It makes sense in a nonsensical way. Since "pocketbook" was already in usage and was something people were familiar with, then why take the risk of making-up another term to more correctly identify what you were talking about? Call it a pocketbook and people have an idea of what you're talking about without having to go through the trouble and time of making an explanation to those who would accuse you of being vague or ridiculous.

                                               Harry O Gliffics

Americans are the most notorious corruptors of the English language. Perhaps we did this early on just to be part of our defiance to the Crown. We say things and refer to things in an "Americanized" way with usually no thought whatsoever to etymology or respect for traditional English usage, or even seem to care why we call things what we do.

Calling a purse or a handbag a "pocketbook" is an example of this. The women I posed this query to laughed, thought it was a good joke, and then they accused me of being a stupid and simple-minded man. If I were to present them with research and facts tomorrow, it would become an even greater opportunity for laughter.

It makes sense in a nonsensical way. Since "pocketbook" was already in usage and was something people were familiar with, then why take the risk of making-up another term to more correctly identify what you were talking about? Call it a pocketbook and people have an idea of what you're talking about without having to go through the trouble and time of making an explanation to those who would accuse you of being vague or ridiculous.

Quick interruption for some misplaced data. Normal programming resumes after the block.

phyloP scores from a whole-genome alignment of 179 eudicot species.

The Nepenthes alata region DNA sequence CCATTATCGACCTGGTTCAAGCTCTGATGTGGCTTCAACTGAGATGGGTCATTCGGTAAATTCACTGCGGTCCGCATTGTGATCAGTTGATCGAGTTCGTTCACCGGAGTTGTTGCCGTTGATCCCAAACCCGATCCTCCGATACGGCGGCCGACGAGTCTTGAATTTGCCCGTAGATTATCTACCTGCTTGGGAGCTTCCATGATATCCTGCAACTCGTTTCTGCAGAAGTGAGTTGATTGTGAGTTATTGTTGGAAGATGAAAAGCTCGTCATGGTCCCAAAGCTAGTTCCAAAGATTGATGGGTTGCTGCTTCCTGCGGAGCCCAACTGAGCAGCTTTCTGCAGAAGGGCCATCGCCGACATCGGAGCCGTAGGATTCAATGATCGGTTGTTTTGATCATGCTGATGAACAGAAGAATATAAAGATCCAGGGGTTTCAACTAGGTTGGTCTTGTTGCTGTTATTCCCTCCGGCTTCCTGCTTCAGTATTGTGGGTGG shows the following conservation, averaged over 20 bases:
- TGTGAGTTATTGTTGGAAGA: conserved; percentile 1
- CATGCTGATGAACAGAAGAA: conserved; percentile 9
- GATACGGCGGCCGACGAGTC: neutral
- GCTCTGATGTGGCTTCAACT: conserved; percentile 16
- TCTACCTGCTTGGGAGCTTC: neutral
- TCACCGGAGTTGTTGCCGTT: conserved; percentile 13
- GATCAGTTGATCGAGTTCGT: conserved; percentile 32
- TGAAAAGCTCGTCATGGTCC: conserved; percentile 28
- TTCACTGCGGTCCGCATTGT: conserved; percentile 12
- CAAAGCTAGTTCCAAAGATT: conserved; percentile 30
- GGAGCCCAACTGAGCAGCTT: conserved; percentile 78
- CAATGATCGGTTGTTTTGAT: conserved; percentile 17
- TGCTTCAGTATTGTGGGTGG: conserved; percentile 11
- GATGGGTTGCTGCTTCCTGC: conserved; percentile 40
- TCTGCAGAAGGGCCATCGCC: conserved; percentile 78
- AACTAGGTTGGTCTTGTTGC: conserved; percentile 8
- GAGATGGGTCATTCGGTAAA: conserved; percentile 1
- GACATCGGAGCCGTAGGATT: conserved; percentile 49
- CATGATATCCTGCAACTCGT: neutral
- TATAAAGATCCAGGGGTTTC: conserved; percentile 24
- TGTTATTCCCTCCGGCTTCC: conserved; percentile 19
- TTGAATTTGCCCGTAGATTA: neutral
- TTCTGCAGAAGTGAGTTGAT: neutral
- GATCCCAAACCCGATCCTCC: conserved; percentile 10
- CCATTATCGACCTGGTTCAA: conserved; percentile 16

Harry O Gliffics
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source | link

Americans are the most notorious corruptors of the English language. Perhaps we did this early on just to be part of our defiance to the Crown. We say things and refer to things in an "Americanized" way with usually no thought whatsoever to etymology or respect for traditional English usage, or even seem to care why we call things what we do.

Callimg a handbag a "pocketbook" is an example of this. The women I posed this query to laughed, thought it was a good joke, and then they accused me of being a stupid and simple-minded man. If I were to present them with research and facts tomorrow, it would become an even greater opportunity for laughter.

It makes sense in a nonsensical way. Since "pocketbook" was already in usage and was something people were familiar with, then why take the risk of making-up another term to more correctly identify what you were talking about? Call it a pocketbook and people have an idea of what you're talking about without having to go through the trouble and time of making an explanation to those who would accuse you of being vague or ridiculous.

                                               Harry O Gliffics